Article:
And now, inhabiting the conjunction of boundaries, spaciousness, and liminality, we can really dive into it. And for this we will need a guide, the quintessential figure of myth that leads the journeyer not only over and through the boundaries, but who also, in fact, is the deity of journeys and of boundaries and of those who traverse them. We see this in Hermes, for instance, conducting passage for souls across the great boundaries of Olympus, Earth, and the underworld—and in whose honor travelers in Ancient Greece erected “herms” as sign-posts and boundary markers, and, of course, as totems of respect to this god of travelers.
In short, the guide is an intermediary—a middle moment that introduces the beholder to the beyond, whether that beyond is over miles of geographical terrain or over the even longer miles that span the inner terrains of the psyche. The guide functions as messenger, liaison, psychopomp, and also embodies those highly personal inner-figures such as the Greek daimon, or as the poet’s muse, or the inner voice that Jung emphasized with some passion, or even as the conscience, as Herbert Silberer suggests, and names it a potential candidate (of many) for the legendary Philosopher’s Stone—an intriguing suggestion, indeed. And lastly, we encounter the intermediary figure between God (or the gods) and humanity quite overtly in, I believe, every religious tradition: Christ, Moses, Mohammad, Gabriel, Buddha, and so on, and on.
In The Hero with a Thousand Faces, Joseph Campbell reminds us that “[t]he higher mythologies develop the role in the great figure of the guide, the teacher, the ferryman, the conductor of souls to the afterworld. In classical myth this is Hermes-Mercury” (72). But Campbell also warns that “the dangerous aspect of the ‘mercurial’ figure is stressed…luring the innocent soul into realms of trial… to the peril of all our rational ends” (72-73).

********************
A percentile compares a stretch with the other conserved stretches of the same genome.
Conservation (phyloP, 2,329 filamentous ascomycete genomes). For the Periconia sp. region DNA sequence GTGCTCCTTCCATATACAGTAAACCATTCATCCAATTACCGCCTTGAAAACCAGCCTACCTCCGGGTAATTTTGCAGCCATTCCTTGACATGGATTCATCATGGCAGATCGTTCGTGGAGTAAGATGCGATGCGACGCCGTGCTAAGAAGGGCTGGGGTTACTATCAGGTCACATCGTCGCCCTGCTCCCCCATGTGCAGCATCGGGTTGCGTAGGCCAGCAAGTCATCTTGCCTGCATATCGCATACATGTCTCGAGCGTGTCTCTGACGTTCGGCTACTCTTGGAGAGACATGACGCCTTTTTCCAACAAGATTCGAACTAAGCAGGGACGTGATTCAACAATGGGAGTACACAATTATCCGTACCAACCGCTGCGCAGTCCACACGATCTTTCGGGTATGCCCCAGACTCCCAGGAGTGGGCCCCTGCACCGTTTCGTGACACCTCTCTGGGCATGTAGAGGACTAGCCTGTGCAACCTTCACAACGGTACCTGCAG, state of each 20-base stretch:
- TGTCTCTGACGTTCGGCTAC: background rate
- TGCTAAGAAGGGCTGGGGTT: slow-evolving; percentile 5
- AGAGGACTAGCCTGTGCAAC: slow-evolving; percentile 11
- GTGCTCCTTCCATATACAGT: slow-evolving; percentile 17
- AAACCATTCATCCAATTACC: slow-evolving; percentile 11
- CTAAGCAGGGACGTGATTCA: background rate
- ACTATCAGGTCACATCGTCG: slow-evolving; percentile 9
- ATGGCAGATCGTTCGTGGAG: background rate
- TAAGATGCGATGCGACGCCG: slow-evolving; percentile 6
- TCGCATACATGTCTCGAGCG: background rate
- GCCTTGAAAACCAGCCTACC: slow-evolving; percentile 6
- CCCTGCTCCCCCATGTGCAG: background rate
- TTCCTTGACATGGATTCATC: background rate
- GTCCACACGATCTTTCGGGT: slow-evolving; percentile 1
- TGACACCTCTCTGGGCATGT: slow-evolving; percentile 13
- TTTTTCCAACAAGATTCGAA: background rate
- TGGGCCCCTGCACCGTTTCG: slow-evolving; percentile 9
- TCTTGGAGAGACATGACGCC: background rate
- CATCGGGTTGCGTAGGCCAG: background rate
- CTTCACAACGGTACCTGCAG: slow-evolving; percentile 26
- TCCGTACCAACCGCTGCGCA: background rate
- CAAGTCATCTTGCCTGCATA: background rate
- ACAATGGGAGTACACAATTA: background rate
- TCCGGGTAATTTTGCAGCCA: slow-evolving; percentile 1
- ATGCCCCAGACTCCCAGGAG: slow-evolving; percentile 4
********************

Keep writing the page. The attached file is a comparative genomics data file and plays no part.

I have emphasized with italics this last part of Campbell’s quote because I think it addresses a crucial aspect of what transpires within the boundaries, and that it tacitly suggests a necessity for the dissolution of “our rational ends” if we are to pass through the insulating assurance and dependability that rational knowledge renders. In practical life, the rational is king, no argument there. But in matters mystic and of the soul, I’ve seen it interfere as a protective “certainty” which, like a wall, keeps us safe from what is beyond, but does so at the expense of, well, keeping us from what is beyond.
This is tricky business, I know. Joe once said something about mythic figures living in contemporary times, standing at the street-corner, waiting for the lights to change. I know with rational certainty (of the best sort!) that I need to look left and right before stepping out into traffic. And this is where the boundary gets blurred. But it’s not the boundary that blurs, nor the guide that inhabits it. Rather, I think it is the clear perception of the bewildering experience of the dissolution of our dependable, worldly foundations when we come to the threshold of the mysterium tremendum. Like the ego, in the great Eastern traditions, that last bastion of [my?] consciousness standing naked and alone at the gates of the Self.